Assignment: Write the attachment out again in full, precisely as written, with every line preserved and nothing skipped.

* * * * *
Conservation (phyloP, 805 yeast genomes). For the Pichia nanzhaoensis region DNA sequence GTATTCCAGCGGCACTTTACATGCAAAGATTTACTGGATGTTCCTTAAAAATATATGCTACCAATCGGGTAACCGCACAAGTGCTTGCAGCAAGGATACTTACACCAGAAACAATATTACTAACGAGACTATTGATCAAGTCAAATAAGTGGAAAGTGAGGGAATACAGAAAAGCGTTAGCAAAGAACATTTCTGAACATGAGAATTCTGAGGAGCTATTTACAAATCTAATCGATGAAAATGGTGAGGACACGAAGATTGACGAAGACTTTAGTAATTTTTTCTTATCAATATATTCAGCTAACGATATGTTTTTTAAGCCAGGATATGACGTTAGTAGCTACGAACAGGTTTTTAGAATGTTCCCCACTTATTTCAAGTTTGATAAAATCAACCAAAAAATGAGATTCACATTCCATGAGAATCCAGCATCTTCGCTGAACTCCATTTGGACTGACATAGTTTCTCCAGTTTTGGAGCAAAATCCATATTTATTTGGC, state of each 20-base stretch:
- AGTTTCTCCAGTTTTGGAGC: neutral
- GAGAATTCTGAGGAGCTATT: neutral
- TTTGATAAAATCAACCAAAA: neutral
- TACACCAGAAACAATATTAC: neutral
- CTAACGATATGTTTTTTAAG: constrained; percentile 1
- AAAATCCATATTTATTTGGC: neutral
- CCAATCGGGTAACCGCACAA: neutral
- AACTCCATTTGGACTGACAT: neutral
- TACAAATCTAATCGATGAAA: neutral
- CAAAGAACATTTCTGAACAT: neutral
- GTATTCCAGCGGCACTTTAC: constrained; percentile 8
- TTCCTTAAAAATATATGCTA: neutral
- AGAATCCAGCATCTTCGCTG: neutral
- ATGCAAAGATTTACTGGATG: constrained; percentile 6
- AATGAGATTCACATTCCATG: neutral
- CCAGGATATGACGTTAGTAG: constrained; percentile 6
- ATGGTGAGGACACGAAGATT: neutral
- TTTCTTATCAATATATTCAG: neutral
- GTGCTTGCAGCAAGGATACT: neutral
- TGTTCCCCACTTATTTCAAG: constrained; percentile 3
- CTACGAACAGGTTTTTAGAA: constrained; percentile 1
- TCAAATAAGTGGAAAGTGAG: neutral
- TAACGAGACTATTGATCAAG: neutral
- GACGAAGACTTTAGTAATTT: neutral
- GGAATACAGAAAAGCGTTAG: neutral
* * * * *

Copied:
Conservation (phyloP, 805 yeast genomes). For the Pichia nanzhaoensis region DNA sequence GTATTCCAGCGGCACTTTACATGCAAAGATTTACTGGATGTTCCTTAAAAATATATGCTACCAATCGGGTAACCGCACAAGTGCTTGCAGCAAGGATACTTACACCAGAAACAATATTACTAACGAGACTATTGATCAAGTCAAATAAGTGGAAAGTGAGGGAATACAGAAAAGCGTTAGCAAAGAACATTTCTGAACATGAGAATTCTGAGGAGCTATTTACAAATCTAATCGATGAAAATGGTGAGGACACGAAGATTGACGAAGACTTTAGTAATTTTTTCTTATCAATATATTCAGCTAACGATATGTTTTTTAAGCCAGGATATGACGTTAGTAGCTACGAACAGGTTTTTAGAATGTTCCCCACTTATTTCAAGTTTGATAAAATCAACCAAAAAATGAGATTCACATTCCATGAGAATCCAGCATCTTCGCTGAACTCCATTTGGACTGACATAGTTTCTCCAGTTTTGGAGCAAAATCCATATTTATTTGGC, state of each 20-base stretch:
- AGTTTCTCCAGTTTTGGAGC: neutral
- GAGAATTCTGAGGAGCTATT: neutral
- TTTGATAAAATCAACCAAAA: neutral
- TACACCAGAAACAATATTAC: neutral
- CTAACGATATGTTTTTTAAG: constrained; percentile 1
- AAAATCCATATTTATTTGGC: neutral
- CCAATCGGGTAACCGCACAA: neutral
- AACTCCATTTGGACTGACAT: neutral
- TACAAATCTAATCGATGAAA: neutral
- CAAAGAACATTTCTGAACAT: neutral
- GTATTCCAGCGGCACTTTAC: constrained; percentile 8
- TTCCTTAAAAATATATGCTA: neutral
- AGAATCCAGCATCTTCGCTG: neutral
- ATGCAAAGATTTACTGGATG: constrained; percentile 6
- AATGAGATTCACATTCCATG: neutral
- CCAGGATATGACGTTAGTAG: constrained; percentile 6
- ATGGTGAGGACACGAAGATT: neutral
- TTTCTTATCAATATATTCAG: neutral
- GTGCTTGCAGCAAGGATACT: neutral
- TGTTCCCCACTTATTTCAAG: constrained; percentile 3
- CTACGAACAGGTTTTTAGAA: constrained; percentile 1
- TCAAATAAGTGGAAAGTGAG: neutral
- TAACGAGACTATTGATCAAG: neutral
- GACGAAGACTTTAGTAATTT: neutral
- GGAATACAGAAAAGCGTTAG: neutral